On this day i.e. 5th September of the year 1888 was born a great philosopher and statesman, who went on to become the second President of India, Bharat Ratna Dr. Sarvepalli Radhakrishnan. Having taught philosophy in Madras Presidency College, Universities of Mysore and Kolkata and University of Oxford, he was appointed Haskell lecturer in comparative religion at the University of Chicago. His philosophy was grounded in Advaita Vedanta and he influenced worldwide understanding of Hinduism. He believed that “teachers should be the best minds in the country”. It’s for all these inherent strengths of his character that we have been celebrating his birthday as Teacher’s Day since 1962, the year he assumed the office of President of India.
In our school, Teacher’s Day meant a day of rest and introspection for teachers. Senior students used to double up as teachers and teach junior classes. Other activities such as debates and dramatics also used to be a feature of Teacher’s Day celebrations.
Today, when westernised way of thinking and life dominates our day to day existence and Google knows it all, the importance of Teachers is becoming understated. In any case a Teacher is more of a source of information on subject matters rather than a messenger of worldly wisdom that earlier stood by an individual during the thick and thin of his or her life. But I am firmly of the opinion that if we aim to produce next generation of law abiding, cultured, tolerant and achieving youngsters, the institution of school and teachers teaching therein must be strengthened and projected and not understated. Teachers will have to assume the mantle of Guru to get back that respect from pupils and status in the society. A guru goes beyond the subject knowledge to inculcate virtues of truthfulness, honesty, respectfulness etc to produce a pupil who is not only subject matter expert but a life expert!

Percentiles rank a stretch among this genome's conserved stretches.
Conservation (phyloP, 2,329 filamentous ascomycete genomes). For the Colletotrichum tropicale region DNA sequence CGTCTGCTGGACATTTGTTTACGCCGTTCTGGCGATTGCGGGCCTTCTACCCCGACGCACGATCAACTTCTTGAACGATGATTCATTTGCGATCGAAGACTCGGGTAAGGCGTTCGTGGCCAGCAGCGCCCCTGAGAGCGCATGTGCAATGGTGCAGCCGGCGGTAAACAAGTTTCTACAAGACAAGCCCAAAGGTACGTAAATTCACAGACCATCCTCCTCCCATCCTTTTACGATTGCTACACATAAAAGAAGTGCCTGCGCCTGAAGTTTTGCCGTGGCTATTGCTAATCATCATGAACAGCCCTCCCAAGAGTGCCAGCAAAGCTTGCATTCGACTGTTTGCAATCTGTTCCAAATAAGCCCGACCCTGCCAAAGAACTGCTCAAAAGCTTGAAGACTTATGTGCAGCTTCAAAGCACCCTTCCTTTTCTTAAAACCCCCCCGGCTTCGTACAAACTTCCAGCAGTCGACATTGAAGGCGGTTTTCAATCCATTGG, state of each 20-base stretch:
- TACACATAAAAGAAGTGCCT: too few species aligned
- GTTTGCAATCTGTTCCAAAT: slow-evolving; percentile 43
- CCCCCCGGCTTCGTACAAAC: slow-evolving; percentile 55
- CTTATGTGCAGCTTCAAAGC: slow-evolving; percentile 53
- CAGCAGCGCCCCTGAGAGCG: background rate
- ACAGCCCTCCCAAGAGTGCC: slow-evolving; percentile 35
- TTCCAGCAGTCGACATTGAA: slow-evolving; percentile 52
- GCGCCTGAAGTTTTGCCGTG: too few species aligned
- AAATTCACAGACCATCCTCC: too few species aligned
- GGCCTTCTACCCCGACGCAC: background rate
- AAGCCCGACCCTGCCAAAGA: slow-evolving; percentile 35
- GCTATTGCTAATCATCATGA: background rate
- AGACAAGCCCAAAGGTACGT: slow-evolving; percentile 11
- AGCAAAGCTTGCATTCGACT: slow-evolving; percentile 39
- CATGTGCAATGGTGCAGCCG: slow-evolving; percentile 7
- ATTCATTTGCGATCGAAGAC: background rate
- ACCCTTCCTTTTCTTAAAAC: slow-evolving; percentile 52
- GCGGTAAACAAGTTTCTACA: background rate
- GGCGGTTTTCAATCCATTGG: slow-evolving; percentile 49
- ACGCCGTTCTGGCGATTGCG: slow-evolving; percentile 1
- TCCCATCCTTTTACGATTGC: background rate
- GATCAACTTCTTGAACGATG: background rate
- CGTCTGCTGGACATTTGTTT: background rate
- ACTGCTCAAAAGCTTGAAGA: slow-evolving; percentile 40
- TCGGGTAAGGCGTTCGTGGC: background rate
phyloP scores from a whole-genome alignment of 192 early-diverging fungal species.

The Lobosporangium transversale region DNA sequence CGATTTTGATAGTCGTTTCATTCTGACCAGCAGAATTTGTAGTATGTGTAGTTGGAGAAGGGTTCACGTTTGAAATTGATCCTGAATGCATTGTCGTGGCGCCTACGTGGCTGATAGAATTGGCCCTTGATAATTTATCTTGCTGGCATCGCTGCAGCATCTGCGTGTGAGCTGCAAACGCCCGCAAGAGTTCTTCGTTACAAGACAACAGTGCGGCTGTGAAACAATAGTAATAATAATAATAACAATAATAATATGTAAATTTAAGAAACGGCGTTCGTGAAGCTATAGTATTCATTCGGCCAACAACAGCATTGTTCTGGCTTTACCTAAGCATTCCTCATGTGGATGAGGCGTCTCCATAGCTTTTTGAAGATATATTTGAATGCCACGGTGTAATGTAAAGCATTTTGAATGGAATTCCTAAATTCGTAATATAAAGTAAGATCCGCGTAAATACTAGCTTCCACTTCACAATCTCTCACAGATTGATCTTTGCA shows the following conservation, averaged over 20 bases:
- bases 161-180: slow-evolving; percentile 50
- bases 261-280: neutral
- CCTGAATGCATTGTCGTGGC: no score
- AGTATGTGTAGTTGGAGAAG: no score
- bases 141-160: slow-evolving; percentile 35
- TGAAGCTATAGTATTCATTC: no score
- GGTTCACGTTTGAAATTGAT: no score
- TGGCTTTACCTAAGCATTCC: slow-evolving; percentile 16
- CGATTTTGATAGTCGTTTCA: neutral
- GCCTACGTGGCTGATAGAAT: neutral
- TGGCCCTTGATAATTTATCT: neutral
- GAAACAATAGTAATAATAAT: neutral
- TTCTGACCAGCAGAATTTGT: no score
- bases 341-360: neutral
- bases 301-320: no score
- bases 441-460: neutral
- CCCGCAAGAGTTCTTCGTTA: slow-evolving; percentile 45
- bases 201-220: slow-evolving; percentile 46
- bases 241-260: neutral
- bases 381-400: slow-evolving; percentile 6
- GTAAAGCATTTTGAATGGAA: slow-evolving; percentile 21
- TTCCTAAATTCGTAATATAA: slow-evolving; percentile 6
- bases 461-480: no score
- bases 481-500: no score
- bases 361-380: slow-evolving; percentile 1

Teacher’s Day, which is different from Guru Purnima, has its origin in Dr Radhakrishnan’s birthday and importance bestowed by him on education and teachers whereas Guru Purnima has its origin in our shastras and is part of our culture and tradition. Now that we don’t have Gurus of yore, the onus is on modern day teachers to take on the mantle and help producing next generation of top class citizenry that takes our nation to newer heights!
I bow as mark of respect to all my teachers who contributed to making ma what I am today! This blog is dedicated to all the teachers of this world! Happy Teacher’s Day!